Mississippi mayor comforts town destroyed by tornado: 'Rolling Fork will come back bigger and better'
JACKSON, Miss. — Reeling from the devastation of severe storms and tornadoes, the small Mississippi town of Rolling Fork was uplifted by its mayor as the community began recovery efforts.
Rolling Fork Mayor Eldridge Walker is a well-known figure in his community, not only because of his political ties but because he is the town's funeral director.
It's a business he's been around most of his life, he said. He was raised by his grandparents, who ran the business for 45 years.
In that capacity, as well as in his role as mayor, Walker has been able to offer comfort to the people of his city, the hardest hit of the towns from Friday's deadly tornado that claimed at least 25 lives across the state. Another person died in Alabama after it whipped through northeast Mississippi.
"They call me Butch here," Walker said. "The daughter of one of the victims called and told me, 'You're going to have to help me get through this, Butch.'"
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Photos: Tornadoes rip through Mississippi and Alabama overnight
'Come back bigger and better'
Search and recovery efforts resumed Sunday in Rolling Fork after the tornado displaced hundreds of people in the community of nearly 2,000 residents. Volunteers distributed bottled water and other supplies to the community.
The tornado that tore through Rolling Fork was given a preliminary EF-4 rating by the National Weather Service. With top wind gusts between 166 mph and 200 mph, the tornado battered homes and flattened much of the town's infrastructure.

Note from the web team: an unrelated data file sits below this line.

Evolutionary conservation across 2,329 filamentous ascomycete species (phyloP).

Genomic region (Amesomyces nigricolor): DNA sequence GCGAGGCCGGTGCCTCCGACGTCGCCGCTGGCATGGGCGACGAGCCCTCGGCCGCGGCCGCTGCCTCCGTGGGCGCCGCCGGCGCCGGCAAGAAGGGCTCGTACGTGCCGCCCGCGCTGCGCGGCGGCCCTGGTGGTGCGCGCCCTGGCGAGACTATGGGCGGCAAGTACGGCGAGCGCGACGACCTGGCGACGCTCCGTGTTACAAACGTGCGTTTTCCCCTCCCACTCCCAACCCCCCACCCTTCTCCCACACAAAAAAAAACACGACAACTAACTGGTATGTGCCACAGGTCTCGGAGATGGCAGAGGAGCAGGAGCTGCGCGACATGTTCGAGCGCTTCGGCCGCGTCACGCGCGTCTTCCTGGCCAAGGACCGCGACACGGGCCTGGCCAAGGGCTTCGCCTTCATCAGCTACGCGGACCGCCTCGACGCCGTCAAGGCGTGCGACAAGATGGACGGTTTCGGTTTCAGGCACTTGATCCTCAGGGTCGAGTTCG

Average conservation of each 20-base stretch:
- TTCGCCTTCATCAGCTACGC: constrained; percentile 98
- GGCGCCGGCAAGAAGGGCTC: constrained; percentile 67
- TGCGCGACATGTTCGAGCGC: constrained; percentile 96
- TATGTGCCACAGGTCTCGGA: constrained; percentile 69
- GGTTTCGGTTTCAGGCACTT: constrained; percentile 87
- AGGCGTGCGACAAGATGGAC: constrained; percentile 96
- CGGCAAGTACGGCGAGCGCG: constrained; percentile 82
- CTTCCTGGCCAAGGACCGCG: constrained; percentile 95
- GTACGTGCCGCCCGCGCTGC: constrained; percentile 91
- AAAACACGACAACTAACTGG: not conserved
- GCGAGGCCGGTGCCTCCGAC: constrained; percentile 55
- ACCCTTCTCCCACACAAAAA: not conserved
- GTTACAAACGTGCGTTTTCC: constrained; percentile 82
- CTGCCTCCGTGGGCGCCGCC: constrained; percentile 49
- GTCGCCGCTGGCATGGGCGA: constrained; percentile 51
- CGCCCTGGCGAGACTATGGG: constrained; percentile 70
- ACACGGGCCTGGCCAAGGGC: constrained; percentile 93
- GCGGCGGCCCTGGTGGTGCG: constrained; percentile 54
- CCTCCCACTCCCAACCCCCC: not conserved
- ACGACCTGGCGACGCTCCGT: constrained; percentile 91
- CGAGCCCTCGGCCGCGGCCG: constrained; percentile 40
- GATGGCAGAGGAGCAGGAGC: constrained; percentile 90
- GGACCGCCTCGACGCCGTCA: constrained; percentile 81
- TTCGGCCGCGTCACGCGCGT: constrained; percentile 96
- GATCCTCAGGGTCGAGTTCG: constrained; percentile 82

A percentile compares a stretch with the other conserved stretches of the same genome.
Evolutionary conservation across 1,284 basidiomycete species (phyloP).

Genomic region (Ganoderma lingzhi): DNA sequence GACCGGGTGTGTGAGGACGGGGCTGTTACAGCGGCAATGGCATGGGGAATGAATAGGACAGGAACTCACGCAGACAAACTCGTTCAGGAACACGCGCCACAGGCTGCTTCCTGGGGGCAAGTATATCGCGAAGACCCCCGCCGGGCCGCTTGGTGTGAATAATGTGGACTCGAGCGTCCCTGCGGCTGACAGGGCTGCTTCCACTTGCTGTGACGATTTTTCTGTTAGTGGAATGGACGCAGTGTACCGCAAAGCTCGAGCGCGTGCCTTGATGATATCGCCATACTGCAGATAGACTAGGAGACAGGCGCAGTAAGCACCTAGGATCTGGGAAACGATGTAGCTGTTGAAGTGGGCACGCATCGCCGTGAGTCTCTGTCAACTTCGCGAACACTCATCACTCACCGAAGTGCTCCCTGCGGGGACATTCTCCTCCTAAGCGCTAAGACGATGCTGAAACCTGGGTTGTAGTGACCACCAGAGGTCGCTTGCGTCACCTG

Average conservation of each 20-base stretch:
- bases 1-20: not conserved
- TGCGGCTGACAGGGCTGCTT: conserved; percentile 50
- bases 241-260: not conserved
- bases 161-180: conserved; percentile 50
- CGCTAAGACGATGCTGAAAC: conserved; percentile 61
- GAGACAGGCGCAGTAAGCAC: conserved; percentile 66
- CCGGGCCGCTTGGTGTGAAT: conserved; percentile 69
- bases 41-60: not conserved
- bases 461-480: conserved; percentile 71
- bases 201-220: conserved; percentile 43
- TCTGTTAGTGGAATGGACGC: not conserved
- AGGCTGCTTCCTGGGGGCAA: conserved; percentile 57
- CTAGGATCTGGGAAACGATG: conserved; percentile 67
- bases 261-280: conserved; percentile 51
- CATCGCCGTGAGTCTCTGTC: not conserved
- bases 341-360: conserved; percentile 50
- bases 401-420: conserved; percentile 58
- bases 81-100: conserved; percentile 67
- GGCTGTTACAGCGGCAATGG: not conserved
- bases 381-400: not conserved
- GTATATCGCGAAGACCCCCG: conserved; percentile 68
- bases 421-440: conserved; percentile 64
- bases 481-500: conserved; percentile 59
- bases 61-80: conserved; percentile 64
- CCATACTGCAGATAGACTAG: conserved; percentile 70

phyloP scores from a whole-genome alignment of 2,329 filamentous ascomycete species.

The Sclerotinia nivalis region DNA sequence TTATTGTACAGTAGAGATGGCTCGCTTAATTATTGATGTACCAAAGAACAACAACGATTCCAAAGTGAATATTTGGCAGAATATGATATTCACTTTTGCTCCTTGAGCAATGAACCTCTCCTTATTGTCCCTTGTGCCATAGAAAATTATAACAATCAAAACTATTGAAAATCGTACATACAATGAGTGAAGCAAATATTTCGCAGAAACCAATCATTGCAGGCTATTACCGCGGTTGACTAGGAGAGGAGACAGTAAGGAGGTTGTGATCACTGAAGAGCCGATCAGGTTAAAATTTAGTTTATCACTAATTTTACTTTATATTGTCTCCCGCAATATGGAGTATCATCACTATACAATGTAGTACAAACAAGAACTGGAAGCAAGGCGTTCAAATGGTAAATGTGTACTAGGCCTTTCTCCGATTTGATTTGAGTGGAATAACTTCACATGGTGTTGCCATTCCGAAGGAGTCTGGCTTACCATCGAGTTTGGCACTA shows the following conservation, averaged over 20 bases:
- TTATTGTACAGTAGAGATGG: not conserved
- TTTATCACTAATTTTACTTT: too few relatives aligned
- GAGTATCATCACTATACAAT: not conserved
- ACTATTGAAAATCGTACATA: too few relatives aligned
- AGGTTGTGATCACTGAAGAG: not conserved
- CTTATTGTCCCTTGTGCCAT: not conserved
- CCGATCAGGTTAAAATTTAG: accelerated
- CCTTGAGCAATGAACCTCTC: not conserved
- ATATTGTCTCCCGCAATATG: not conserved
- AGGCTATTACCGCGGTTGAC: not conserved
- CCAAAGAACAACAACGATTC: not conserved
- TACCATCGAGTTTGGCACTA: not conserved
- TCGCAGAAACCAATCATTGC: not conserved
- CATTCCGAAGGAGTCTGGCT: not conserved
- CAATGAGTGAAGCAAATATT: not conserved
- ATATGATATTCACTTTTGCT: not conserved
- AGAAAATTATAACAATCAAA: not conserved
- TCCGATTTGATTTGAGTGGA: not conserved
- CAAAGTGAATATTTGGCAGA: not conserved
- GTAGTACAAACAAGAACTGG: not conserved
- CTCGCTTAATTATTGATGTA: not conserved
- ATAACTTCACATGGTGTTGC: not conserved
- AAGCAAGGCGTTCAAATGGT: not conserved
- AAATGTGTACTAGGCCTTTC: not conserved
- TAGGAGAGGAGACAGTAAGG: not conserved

The devastation in Rolling Fork is seemingly insurmountable, but Walker is confident the city will be restored.
"It will just take time," he said. "The city of Rolling Fork will come back bigger and better than ever before."
The soft-spoken mayor said even though he never thought he would see the day his town would be destroyed, he was ready to spring into action.
About 80% to 85% of the homes in Rolling Fork had severe damage or were destroyed in the tornado. Residents are staying with family and friends for now, until temporary housing options can be made available.
"We want to make sure displaced families are being taken care of," Walker said. "That is being done. We are well on our way to bringing Rolling Fork back to the way it once was and make it even better."
Rolling Fork mayor's funeral home to help victims
Funerals for those killed in the tornado have not been scheduled yet, Walker said. Their identities have not been officially released. Walker's funeral home is helping four of Rolling Fork's victims who perished Friday.
Other funerals that were supposed to be held in Rolling Fork this past weekend and in the coming days had to be postponed since there is still no electricity in much of the tornado-affected area. Part of the funeral home has roof damage and the windows were blown out, but the building is structurally sound.
"I don't know how we are going to work it out, but we are going to have to make arrangements to make it happen," Walker said.
Federal funding, aid pours in
President Joe Biden issued an emergency declaration for Mississippi early Sunday, making federal funding available to hardest-hit areas.
Mississippi's Carroll, Humphreys, Monroe, and Sharkey counties will receive funding for temporary housing, home repairs, loans covering uninsured property losses and other individual and business programs, the White House said in a statement.
Mississippi Gov. Tate Reeves, alongside local, state, and federal officials, also said Sunday that aid will come to the devastated region.
“Sharkey County, Mississippi, is one of the poorest counties in the state of Mississippi, but we’re still resilient,” Walker said. “We’ve got a long way to go, and we certainly thank everybody for their prayers and for anything they will do or can do for this community.”
Contributing: Thao Nguyen, USA TODAY; The Associated Press
This article originally appeared on USA TODAY NETWORK: Rolling Fork mayor comforts his town destroyed by deadly tornado